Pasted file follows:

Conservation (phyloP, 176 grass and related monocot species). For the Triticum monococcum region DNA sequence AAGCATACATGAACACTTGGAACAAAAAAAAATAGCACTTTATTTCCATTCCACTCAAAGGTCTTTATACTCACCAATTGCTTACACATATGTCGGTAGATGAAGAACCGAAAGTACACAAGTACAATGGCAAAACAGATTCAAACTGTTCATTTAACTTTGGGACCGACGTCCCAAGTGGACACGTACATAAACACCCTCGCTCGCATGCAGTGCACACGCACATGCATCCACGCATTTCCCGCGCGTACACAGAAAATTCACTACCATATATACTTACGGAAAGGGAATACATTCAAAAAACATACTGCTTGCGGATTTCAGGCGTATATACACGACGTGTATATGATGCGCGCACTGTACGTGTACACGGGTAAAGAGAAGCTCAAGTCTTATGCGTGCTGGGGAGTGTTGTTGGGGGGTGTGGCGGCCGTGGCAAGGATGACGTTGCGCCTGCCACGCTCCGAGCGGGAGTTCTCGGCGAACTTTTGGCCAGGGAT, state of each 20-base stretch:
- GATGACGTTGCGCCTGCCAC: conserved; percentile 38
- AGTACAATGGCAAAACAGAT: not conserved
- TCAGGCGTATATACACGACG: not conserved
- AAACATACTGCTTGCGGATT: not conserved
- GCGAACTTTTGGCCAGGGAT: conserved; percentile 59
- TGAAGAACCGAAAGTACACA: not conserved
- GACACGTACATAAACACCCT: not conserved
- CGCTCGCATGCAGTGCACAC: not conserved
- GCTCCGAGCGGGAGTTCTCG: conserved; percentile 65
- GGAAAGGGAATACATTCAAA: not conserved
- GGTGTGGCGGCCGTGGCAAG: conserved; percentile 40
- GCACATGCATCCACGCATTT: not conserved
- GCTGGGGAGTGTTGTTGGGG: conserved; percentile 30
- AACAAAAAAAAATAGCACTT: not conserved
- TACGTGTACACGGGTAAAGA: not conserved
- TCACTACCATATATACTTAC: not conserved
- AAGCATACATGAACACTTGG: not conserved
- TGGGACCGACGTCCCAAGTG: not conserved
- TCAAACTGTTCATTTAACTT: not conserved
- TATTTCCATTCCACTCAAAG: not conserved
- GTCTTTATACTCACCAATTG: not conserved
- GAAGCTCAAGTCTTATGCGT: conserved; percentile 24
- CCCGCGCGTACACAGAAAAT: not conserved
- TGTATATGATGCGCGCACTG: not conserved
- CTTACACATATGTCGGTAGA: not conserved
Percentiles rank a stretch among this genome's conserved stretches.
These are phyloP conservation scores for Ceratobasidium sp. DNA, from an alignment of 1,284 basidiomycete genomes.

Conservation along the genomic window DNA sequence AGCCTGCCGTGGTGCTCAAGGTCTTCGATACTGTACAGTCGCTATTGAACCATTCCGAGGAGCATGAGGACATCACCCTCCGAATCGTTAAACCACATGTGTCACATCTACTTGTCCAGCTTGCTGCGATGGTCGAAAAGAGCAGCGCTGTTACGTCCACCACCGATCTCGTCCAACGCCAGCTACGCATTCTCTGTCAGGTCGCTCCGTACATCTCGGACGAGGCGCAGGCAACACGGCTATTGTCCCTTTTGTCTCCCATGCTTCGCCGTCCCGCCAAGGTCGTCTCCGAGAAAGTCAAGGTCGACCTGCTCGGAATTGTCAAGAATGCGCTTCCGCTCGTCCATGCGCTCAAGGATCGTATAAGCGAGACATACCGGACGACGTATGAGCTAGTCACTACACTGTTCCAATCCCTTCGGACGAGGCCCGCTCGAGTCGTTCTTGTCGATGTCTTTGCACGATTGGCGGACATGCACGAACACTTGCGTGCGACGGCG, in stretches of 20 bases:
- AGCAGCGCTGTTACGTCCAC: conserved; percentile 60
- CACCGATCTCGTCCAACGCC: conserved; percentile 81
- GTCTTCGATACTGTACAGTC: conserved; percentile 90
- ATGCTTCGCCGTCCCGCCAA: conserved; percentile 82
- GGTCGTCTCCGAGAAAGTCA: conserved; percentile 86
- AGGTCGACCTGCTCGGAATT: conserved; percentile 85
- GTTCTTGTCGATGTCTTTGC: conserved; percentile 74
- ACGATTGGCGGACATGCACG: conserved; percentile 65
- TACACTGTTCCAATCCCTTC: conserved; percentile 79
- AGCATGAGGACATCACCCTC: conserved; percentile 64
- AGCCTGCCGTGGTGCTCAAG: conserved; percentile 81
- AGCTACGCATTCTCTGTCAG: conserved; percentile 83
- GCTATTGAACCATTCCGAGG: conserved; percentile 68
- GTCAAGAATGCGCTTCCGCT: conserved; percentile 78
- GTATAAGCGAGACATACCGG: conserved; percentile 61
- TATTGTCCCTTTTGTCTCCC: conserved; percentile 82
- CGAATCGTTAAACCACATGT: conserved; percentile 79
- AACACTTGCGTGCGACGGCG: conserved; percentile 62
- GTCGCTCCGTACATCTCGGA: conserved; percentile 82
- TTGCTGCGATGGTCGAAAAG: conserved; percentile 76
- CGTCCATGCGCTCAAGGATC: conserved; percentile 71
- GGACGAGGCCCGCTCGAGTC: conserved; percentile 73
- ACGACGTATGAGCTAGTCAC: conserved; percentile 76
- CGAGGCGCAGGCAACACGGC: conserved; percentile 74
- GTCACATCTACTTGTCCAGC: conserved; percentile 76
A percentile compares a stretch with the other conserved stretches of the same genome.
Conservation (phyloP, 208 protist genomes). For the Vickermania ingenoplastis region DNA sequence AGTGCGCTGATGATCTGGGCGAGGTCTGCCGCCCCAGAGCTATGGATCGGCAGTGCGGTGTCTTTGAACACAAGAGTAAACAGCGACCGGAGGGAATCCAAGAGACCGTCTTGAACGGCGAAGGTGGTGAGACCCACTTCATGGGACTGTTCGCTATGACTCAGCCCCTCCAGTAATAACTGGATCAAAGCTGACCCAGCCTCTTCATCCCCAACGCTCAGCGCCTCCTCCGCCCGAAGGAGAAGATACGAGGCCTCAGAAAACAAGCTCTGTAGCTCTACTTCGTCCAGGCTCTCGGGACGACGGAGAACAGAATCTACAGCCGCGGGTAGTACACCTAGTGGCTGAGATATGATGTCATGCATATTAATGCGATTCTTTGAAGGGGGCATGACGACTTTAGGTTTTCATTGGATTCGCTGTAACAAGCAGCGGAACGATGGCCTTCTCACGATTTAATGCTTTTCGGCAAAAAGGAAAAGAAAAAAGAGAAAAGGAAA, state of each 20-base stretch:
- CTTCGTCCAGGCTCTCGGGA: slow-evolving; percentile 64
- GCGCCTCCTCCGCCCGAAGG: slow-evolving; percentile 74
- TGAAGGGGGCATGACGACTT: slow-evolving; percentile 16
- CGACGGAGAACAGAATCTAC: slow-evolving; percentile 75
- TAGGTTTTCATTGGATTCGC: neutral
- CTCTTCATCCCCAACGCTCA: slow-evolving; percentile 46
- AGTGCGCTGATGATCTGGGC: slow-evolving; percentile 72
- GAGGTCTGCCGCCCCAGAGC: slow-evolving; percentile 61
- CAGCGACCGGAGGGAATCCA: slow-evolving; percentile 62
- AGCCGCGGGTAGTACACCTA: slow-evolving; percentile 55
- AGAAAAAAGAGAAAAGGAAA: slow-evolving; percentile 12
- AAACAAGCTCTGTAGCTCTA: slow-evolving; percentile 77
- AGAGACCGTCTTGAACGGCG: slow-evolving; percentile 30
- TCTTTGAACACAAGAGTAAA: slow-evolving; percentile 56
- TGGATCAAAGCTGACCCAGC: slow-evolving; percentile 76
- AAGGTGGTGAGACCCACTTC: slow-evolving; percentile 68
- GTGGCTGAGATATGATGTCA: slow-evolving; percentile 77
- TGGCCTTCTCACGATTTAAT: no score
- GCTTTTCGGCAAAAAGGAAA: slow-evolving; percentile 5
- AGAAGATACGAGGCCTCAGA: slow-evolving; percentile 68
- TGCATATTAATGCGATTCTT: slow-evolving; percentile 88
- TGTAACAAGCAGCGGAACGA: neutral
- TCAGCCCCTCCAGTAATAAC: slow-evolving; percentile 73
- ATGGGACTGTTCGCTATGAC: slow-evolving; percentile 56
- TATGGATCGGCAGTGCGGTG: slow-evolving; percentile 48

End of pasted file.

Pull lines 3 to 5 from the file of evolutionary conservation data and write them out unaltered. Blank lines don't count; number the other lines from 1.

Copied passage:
- AGTACAATGGCAAAACAGAT: not conserved
- TCAGGCGTATATACACGACG: not conserved
- AAACATACTGCTTGCGGATT: not conserved